Your road trip can be whatever you want it to be. However, it’s helpful to have a common theme. It’s kind of important for packing too. Knowing what type of activities you’ll be doing means you won’t end up with a lot of unnecessary stuff and you can pack exactly what you need.
For example, if I’m planning a national park camping trip, I’m probably not going to plan on going to see a Broadway show or something that requires me to dress up. This would mean packing dressy clothes, high heels, hair dryers. Things I’m not going to be packing for a camping road trip.
Where Do You Want to Go
Now comes the fun part; picking where to go on your road trip. If you already know, great. Just make sure it fits in your timetable. If your still not sure where you are going, it’s time to pull out the map or if you have a list of places you want to see, look at it see if one of those places is a fits your criteria.
Some other things to consider when picking a destination are: is it open? Is it a good time to go? How’s the weather there? Has it been affected by the pandemic. Verify and then check again before you go. Things are subject to change quickly right now.
Plan Your Road Trip Route
Now that you know your destination, let’s plan the route Will you stick to the freeways? Take the back roads? Or maybe a little of both?
Google maps is a good way to start with planning. Enter you destination and starting point in the directions and browse the routes they suggest. Google will usually populate with several different routes to choose from. You can filter the results to avoid highways and tolls if you like.
There are way more apps than Google to help you plan your route. Some of my other favorites are AAA, Roadtrippers.com and MyScenicDrives.com. If you are a AAA member, which I highly recommend you being, one of the many benefits is ordering paper maps from them.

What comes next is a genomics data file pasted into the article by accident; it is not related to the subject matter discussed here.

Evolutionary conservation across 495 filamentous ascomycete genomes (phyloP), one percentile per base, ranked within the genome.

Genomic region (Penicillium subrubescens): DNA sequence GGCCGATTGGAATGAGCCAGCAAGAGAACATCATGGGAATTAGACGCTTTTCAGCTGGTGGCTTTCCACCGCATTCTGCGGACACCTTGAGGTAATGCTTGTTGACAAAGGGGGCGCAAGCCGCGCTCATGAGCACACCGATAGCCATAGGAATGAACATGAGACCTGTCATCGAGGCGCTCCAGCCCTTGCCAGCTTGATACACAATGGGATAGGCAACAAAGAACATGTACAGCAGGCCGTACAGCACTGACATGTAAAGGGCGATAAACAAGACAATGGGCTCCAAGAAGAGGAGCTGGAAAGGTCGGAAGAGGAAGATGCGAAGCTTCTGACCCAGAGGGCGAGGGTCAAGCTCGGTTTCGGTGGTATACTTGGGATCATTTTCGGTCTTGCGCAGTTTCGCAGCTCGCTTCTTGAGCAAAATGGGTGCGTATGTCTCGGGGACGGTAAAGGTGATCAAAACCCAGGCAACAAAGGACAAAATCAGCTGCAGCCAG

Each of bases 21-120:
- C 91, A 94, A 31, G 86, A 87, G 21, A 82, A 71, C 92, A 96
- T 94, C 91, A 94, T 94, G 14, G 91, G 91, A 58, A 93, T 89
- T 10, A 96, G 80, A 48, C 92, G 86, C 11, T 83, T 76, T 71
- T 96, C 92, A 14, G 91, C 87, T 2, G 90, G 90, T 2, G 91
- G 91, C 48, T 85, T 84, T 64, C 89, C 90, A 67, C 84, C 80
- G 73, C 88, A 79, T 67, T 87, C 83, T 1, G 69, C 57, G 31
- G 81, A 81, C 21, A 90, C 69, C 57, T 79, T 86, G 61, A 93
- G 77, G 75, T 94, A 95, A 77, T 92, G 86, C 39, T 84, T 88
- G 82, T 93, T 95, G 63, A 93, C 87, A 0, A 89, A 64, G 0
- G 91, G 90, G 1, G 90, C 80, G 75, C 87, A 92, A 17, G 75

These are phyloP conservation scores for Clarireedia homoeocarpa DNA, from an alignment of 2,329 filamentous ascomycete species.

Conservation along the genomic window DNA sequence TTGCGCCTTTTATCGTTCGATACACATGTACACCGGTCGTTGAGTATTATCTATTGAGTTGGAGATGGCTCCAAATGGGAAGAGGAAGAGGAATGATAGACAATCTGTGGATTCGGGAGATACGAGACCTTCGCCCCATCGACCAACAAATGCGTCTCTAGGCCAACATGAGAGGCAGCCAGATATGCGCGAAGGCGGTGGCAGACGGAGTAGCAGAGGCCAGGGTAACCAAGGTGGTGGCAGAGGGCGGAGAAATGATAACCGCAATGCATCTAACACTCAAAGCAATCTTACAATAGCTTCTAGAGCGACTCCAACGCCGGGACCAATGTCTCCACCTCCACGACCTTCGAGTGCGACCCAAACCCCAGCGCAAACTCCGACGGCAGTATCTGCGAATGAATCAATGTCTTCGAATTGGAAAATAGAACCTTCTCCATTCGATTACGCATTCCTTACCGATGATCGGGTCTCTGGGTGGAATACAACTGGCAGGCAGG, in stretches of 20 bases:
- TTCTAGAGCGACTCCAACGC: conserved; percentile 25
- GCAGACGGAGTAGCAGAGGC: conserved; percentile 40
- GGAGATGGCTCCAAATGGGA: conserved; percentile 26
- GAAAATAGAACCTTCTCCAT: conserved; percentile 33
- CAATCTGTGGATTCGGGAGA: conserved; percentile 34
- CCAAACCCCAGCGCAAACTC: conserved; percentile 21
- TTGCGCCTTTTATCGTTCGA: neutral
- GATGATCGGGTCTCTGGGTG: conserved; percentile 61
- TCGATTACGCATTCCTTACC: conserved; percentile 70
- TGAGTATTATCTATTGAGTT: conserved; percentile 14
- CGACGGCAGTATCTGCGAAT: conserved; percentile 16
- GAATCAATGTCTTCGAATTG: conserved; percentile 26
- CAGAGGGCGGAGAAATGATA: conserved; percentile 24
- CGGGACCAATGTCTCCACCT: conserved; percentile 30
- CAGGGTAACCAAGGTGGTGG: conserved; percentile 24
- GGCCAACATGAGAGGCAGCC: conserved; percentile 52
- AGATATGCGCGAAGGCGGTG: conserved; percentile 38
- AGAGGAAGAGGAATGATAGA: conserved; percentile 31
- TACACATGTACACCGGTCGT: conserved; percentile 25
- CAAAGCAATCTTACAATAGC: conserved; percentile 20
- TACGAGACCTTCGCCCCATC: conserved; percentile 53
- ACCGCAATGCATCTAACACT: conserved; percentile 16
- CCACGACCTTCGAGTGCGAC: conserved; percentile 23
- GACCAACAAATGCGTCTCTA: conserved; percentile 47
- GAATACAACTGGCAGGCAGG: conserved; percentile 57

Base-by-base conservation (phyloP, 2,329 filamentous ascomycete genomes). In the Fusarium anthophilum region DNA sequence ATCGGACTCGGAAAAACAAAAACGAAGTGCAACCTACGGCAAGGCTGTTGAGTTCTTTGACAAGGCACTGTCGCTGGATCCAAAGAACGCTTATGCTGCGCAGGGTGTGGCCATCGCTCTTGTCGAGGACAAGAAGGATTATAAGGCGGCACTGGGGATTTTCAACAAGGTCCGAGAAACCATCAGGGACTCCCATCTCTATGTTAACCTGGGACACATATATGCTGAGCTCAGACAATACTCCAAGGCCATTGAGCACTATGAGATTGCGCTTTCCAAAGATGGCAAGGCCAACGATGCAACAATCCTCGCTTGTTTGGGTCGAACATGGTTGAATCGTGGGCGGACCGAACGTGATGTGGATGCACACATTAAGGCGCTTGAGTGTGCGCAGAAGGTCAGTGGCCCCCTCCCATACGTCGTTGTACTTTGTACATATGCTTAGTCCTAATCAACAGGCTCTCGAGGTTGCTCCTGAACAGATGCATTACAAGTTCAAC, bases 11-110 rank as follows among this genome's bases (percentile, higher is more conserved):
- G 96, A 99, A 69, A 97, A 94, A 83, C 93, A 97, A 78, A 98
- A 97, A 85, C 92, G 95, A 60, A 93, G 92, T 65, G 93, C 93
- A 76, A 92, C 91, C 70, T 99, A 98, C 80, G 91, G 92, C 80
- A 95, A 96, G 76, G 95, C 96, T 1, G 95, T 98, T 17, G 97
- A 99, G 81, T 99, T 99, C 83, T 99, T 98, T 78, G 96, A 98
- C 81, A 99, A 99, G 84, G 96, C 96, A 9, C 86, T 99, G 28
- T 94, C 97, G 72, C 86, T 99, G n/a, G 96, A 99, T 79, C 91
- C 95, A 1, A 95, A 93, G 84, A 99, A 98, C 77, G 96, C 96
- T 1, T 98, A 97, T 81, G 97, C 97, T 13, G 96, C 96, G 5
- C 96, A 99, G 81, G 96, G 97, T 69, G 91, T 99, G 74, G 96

As you are plan your route, it’s good practice to look at the actual miles between destinations and the type of road to get there. A place might look close on the map but the route to get to it could be a small two lane road that requires more time and patience. Rural driving means wildlife in many places. That can slow you down, especially if you planned on evening or night driving.
Stops Along the Way
One of the best things about road tripping, is all the exploring you get to do so plan accordingly.
Some stops can’t be avoided. Things like food, gas and bathroom breaks are a necessary part of a road trip. If you can minimize the amount of times you stop and combine all of those things into the same one, you’ll be surprised how much time it will save overall.
Also, if you are traveling on a major interstate, stopping at less crowded exit will save a lot of time. Getting caught in traffic or construction is a real mood buster.